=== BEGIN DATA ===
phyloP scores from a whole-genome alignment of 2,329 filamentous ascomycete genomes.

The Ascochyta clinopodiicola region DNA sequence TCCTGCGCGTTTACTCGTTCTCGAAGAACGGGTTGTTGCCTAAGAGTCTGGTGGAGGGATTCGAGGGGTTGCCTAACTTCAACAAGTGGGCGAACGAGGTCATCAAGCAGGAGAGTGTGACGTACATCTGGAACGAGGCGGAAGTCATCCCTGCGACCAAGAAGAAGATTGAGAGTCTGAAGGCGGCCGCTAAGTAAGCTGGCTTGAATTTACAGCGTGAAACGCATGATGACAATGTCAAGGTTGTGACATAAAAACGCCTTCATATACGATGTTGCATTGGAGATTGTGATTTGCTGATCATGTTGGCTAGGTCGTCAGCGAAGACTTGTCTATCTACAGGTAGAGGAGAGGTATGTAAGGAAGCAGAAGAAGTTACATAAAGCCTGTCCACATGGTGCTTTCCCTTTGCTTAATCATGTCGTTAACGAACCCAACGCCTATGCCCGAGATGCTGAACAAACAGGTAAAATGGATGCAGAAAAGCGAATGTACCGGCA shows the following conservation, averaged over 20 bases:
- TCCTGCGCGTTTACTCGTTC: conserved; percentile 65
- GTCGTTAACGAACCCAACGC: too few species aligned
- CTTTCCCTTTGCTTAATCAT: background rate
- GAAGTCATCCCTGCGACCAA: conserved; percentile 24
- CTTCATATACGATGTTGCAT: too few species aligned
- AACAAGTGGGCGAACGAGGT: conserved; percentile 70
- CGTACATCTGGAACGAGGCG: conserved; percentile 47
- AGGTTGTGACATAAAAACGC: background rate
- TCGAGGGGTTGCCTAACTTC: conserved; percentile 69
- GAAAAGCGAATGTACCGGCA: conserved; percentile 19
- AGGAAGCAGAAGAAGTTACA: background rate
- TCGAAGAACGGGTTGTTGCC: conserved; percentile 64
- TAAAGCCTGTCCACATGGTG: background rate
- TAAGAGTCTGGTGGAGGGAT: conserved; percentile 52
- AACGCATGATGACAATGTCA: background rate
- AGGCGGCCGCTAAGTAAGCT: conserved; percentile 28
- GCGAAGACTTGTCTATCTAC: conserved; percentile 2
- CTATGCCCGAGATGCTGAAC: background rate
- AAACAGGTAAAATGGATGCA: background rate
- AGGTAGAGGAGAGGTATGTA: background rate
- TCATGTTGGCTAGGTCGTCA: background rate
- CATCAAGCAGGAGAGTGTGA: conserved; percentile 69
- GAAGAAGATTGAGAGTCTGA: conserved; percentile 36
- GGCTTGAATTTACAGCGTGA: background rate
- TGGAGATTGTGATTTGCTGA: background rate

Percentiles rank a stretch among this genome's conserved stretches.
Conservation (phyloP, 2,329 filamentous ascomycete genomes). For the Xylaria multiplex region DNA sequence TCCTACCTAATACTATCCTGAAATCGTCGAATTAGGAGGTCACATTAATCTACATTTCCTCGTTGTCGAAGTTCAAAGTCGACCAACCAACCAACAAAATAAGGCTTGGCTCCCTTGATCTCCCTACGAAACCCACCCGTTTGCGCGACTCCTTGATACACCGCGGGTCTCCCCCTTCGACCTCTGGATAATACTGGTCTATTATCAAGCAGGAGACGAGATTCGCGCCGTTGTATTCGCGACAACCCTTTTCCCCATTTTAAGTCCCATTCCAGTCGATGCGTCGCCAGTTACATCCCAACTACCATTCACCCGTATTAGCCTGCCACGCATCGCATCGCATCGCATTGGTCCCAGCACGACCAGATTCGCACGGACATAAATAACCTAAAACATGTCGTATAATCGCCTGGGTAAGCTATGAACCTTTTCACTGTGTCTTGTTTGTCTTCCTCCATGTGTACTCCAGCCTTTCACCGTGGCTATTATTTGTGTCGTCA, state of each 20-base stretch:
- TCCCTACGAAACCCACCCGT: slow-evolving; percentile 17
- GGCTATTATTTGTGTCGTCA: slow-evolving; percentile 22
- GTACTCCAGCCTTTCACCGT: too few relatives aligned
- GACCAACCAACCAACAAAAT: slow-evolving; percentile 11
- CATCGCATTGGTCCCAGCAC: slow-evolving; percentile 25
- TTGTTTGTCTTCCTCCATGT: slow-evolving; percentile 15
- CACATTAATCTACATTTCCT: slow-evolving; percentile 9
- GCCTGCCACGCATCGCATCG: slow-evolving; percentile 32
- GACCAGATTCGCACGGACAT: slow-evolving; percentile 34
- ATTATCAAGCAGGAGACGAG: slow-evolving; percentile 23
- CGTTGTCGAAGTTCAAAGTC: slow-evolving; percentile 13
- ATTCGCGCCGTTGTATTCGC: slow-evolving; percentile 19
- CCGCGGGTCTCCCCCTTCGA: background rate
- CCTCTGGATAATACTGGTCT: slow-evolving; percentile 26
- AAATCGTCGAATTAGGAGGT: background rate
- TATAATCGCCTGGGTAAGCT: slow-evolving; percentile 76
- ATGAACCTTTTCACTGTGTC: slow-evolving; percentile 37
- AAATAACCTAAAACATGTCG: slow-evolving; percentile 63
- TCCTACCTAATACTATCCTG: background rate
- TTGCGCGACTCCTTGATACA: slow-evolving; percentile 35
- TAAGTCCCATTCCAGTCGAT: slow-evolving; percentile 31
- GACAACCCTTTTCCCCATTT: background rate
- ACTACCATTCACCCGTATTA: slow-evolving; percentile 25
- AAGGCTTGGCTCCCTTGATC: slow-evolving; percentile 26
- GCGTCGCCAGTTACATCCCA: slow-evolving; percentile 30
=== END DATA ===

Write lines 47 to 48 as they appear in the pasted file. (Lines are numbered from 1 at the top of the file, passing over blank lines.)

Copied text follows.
- AAATAACCTAAAACATGTCG: slow-evolving; percentile 63
- TCCTACCTAATACTATCCTG: background rate